438 This function finds all possible matches at a given point. If, however, the \eF
439 escape sequence is present in the data line, it stops after the first match is
440 found. This is always the shortest possible match.
441 .
442 .
444 .rs
445 .sp
446 This section describes the output when the normal matching function,
447 \fBpcre_exec()\fP, is being used.
448 .P
449 When a match succeeds, pcretest outputs the list of captured substrings that
450 \fBpcre_exec()\fP returns, starting with number 0 for the string that matched
451 the whole pattern. Otherwise, it outputs "No match" or "Partial match"
452 when \fBpcre_exec()\fP returns PCRE_ERROR_NOMATCH or PCRE_ERROR_PARTIAL,
453 respectively, and otherwise the PCRE negative error number. Here is an example
454 of an interactive \fBpcretest\fP run.
455 .sp
456 $ pcretest
457 PCRE version 7.0 30-Nov-2006
458 .sp
459 re> /^abc(\ed+)/
460 data> abc123
461 0: abc123
462 1: 123
463 data> xyz
464 No match
465 .sp
466 If the strings contain any non-printing characters, they are output as \e0x
467 escapes, or as \ex{...} escapes if the \fB/8\fP modifier was present on the
468 pattern. See below for the definition of non-printing characters. If the
469 pattern has the \fB/+\fP modifier, the output for substring 0 is followed by
470 the the rest of the subject string, identified by "0+" like this:
471 .sp
472 re> /cat/+
473 data> cataract
474 0: cat
475 0+ aract
476 .sp
477 If the pattern has the \fB/g\fP or \fB/G\fP modifier, the results of successive
478 matching attempts are output in sequence, like this:
479 .sp
480 re> /\eBi(\ew\ew)/g
481 data> Mississippi
482 0: iss
483 1: ss
484 0: iss
485 1: ss
486 0: ipp
487 1: pp
488 .sp
489 "No match" is output only if the first match attempt fails.
490 .P
491 If any of the sequences \fB\eC\fP, \fB\eG\fP, or \fB\eL\fP are present in a
492 data line that is successfully matched, the substrings extracted by the
493 convenience functions are output with C, G, or L after the string number
494 instead of a colon. This is in addition to the normal full list. The string
495 length (that is, the return from the extraction function) is given in
496 parentheses after each string for \fB\eC\fP and \fB\eG\fP.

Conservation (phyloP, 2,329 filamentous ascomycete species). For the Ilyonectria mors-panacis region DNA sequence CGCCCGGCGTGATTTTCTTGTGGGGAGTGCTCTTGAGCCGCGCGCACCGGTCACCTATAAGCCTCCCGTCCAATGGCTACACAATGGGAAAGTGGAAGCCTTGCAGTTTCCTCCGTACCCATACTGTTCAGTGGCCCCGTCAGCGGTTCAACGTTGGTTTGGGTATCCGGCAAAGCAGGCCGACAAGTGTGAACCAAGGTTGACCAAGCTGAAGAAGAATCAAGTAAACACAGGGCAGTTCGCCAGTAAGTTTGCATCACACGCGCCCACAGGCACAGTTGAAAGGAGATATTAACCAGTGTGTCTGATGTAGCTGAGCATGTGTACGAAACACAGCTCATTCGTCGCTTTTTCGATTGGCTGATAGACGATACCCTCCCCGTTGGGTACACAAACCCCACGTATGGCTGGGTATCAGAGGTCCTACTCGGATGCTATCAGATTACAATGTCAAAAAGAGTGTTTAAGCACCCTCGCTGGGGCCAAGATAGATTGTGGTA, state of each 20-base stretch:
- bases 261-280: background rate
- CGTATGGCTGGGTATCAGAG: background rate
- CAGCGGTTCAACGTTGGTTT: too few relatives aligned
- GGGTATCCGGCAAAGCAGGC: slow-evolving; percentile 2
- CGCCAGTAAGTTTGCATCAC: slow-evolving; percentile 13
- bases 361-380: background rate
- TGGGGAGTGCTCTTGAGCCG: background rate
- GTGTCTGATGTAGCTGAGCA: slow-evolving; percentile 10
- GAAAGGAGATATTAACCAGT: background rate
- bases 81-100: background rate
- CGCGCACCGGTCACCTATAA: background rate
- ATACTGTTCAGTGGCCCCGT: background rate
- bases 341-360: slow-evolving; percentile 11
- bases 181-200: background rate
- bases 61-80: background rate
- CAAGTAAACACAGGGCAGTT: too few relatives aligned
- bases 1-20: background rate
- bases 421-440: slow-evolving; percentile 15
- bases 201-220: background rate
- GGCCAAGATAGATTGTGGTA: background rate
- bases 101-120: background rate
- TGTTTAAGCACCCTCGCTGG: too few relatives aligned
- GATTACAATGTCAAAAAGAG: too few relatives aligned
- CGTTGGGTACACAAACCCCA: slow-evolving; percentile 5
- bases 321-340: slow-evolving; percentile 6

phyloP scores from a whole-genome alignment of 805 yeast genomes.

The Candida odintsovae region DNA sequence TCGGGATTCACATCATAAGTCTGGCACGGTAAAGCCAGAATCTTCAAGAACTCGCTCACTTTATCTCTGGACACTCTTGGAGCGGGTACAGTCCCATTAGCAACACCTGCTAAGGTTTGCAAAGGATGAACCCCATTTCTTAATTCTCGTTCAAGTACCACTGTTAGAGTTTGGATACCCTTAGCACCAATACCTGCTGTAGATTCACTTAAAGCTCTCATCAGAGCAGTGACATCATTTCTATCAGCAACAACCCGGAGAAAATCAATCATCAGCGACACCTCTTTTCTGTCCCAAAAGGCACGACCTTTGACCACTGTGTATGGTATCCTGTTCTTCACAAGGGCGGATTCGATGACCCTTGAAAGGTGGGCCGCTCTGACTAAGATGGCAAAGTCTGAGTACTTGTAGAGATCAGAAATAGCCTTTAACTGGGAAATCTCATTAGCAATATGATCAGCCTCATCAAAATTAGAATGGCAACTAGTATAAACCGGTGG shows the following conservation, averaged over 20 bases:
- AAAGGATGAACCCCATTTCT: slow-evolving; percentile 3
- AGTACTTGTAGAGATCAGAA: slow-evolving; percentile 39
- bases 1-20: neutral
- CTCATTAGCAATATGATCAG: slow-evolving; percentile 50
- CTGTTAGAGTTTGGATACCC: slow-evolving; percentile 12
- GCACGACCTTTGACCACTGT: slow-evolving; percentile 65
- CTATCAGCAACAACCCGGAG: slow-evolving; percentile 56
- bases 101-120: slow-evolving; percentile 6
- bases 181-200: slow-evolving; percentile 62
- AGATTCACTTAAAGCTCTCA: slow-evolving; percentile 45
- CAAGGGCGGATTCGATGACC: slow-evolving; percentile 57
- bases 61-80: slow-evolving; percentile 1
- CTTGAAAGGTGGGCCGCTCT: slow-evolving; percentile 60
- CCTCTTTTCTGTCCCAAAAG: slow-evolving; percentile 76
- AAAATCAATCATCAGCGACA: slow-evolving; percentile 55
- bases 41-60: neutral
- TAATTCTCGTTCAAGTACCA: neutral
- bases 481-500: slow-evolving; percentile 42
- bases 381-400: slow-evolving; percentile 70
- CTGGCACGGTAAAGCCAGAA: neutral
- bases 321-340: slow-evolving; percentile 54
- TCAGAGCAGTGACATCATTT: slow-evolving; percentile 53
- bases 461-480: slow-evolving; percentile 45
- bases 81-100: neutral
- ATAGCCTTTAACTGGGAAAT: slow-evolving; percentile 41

497 .P
498 Note that whereas patterns can be continued over several lines (a plain ">"
499 prompt is used for continuations), data lines may not. However newlines can be
500 included in data by means of the \en escape (or \er, \er\en, etc., depending on
501 the newline sequence setting).
502 .
503 .
504 .
506 .rs
507 .sp
508 When the alternative matching function, \fBpcre_dfa_exec()\fP, is used (by
509 means of the \eD escape sequence or the \fB-dfa\fP command line option), the
510 output consists of a list of all the matches that start at the first point in
511 the subject where there is at least one match. For example:
512 .sp
513 re> /(tang|tangerine|tan)/
514 data> yellow tangerine\eD
515 0: tangerine
516 1: tang
517 2: tan
518 .sp
519 (Using the normal matching function on this data finds only "tang".) The
520 longest matching string is always given first (and numbered zero).
521 .P
522 If \fB/g\fP is present on the pattern, the search for further matches resumes
523 at the end of the longest match. For example:
524 .sp
525 re> /(tang|tangerine|tan)/g
526 data> yellow tangerine and tangy sultana\eD
527 0: tangerine
528 1: tang
529 2: tan
530 0: tang
531 1: tan
532 0: tan
533 .sp
534 Since the matching function does not support substring capture, the escape
535 sequences that are concerned with captured substrings are not relevant.
536 .
537 .
539 .rs
540 .sp
541 When the alternative matching function has given the PCRE_ERROR_PARTIAL return,
542 indicating that the subject partially matched the pattern, you can restart the
543 match with additional subject data by means of the \eR escape sequence. For
544 example:
545 .sp
546 re> /^\ed?\ed(jan|feb|mar|apr|may|jun|jul|aug|sep|oct|nov|dec)\ed\ed$/
547 data> 23ja\eP\eD
548 Partial match: 23ja
549 data> n05\eR\eD
550 0: n05
551 .sp
552 For further information about partial matching, see the
553 .\" HREF
554 \fBpcrepartial\fP
555 .\"
556 documentation.
557 .
558 .
560 .rs
561 .sp
562 If the pattern contains any callout requests, \fBpcretest\fP's callout function
563 is called during matching. This works with both matching functions. By default,
564 the called function displays the callout number, the start and current
565 positions in the text at the callout time, and the next pattern item to be
566 tested. For example, the output
567 .sp
568 --->pqrabcdef
569 0 ^ ^ \ed
570 .sp
571 indicates that callout number 0 occurred for a match attempt starting at the
572 fourth character of the subject string, when the pointer was at the seventh